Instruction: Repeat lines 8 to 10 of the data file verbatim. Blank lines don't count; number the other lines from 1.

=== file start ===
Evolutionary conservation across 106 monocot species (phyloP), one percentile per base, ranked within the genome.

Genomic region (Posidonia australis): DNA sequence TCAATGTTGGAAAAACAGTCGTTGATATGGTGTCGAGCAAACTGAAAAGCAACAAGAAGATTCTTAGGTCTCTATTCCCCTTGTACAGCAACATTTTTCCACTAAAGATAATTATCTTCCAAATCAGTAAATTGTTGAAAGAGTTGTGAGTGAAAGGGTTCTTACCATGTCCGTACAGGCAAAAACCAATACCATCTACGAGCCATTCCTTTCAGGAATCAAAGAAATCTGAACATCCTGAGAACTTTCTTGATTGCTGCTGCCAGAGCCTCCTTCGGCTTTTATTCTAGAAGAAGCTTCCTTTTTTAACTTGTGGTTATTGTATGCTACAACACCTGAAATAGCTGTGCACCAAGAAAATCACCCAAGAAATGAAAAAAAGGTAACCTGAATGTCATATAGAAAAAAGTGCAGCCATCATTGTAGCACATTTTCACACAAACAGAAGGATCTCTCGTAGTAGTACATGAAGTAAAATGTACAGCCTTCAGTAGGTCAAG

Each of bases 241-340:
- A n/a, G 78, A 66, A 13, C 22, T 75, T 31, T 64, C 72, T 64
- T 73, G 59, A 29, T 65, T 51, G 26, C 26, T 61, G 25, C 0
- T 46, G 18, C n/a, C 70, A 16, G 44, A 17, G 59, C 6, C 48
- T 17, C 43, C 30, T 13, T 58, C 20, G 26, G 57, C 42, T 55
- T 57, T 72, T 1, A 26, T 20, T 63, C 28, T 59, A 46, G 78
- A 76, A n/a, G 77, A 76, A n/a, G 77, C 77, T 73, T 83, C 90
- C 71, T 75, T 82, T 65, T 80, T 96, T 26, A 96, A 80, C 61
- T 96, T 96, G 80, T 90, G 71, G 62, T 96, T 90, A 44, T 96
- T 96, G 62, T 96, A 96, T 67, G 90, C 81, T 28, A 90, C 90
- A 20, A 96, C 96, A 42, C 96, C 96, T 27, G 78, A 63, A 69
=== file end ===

- T 57, T 72, T 1, A 26, T 20, T 63, C 28, T 59, A 46, G 78
- A 76, A n/a, G 77, A 76, A n/a, G 77, C 77, T 73, T 83, C 90
- C 71, T 75, T 82, T 65, T 80, T 96, T 26, A 96, A 80, C 61